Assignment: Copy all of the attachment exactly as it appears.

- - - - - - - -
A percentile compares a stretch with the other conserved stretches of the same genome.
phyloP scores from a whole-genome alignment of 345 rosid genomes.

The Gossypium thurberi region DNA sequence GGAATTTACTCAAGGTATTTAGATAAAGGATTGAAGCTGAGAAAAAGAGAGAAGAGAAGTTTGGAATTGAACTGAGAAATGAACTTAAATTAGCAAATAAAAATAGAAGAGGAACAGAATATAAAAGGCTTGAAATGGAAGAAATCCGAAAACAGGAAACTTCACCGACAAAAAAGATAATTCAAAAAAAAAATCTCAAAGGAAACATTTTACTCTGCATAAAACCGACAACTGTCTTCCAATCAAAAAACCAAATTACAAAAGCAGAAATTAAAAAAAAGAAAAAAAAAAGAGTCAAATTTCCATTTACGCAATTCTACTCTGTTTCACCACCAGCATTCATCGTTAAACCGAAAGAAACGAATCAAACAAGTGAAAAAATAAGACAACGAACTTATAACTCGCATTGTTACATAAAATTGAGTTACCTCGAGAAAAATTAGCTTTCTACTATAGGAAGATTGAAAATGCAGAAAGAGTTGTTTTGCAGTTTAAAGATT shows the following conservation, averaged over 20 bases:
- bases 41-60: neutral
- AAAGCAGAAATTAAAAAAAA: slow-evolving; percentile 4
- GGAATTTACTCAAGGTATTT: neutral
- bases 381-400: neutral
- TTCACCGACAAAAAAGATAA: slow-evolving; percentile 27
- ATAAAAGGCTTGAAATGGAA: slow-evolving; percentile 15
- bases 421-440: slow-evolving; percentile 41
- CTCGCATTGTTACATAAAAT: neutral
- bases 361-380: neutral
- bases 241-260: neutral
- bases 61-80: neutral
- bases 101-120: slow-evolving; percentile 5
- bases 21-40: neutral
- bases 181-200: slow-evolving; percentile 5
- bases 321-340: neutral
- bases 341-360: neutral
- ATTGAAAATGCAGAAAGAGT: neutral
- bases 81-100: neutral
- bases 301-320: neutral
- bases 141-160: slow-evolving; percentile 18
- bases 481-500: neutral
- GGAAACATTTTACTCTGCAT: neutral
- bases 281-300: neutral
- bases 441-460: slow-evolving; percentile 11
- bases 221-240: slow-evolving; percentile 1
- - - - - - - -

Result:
A percentile compares a stretch with the other conserved stretches of the same genome.
phyloP scores from a whole-genome alignment of 345 rosid genomes.

The Gossypium thurberi region DNA sequence GGAATTTACTCAAGGTATTTAGATAAAGGATTGAAGCTGAGAAAAAGAGAGAAGAGAAGTTTGGAATTGAACTGAGAAATGAACTTAAATTAGCAAATAAAAATAGAAGAGGAACAGAATATAAAAGGCTTGAAATGGAAGAAATCCGAAAACAGGAAACTTCACCGACAAAAAAGATAATTCAAAAAAAAAATCTCAAAGGAAACATTTTACTCTGCATAAAACCGACAACTGTCTTCCAATCAAAAAACCAAATTACAAAAGCAGAAATTAAAAAAAAGAAAAAAAAAAGAGTCAAATTTCCATTTACGCAATTCTACTCTGTTTCACCACCAGCATTCATCGTTAAACCGAAAGAAACGAATCAAACAAGTGAAAAAATAAGACAACGAACTTATAACTCGCATTGTTACATAAAATTGAGTTACCTCGAGAAAAATTAGCTTTCTACTATAGGAAGATTGAAAATGCAGAAAGAGTTGTTTTGCAGTTTAAAGATT shows the following conservation, averaged over 20 bases:
- bases 41-60: neutral
- AAAGCAGAAATTAAAAAAAA: slow-evolving; percentile 4
- GGAATTTACTCAAGGTATTT: neutral
- bases 381-400: neutral
- TTCACCGACAAAAAAGATAA: slow-evolving; percentile 27
- ATAAAAGGCTTGAAATGGAA: slow-evolving; percentile 15
- bases 421-440: slow-evolving; percentile 41
- CTCGCATTGTTACATAAAAT: neutral
- bases 361-380: neutral
- bases 241-260: neutral
- bases 61-80: neutral
- bases 101-120: slow-evolving; percentile 5
- bases 21-40: neutral
- bases 181-200: slow-evolving; percentile 5
- bases 321-340: neutral
- bases 341-360: neutral
- ATTGAAAATGCAGAAAGAGT: neutral
- bases 81-100: neutral
- bases 301-320: neutral
- bases 141-160: slow-evolving; percentile 18
- bases 481-500: neutral
- GGAAACATTTTACTCTGCAT: neutral
- bases 281-300: neutral
- bases 441-460: slow-evolving; percentile 11
- bases 221-240: slow-evolving; percentile 1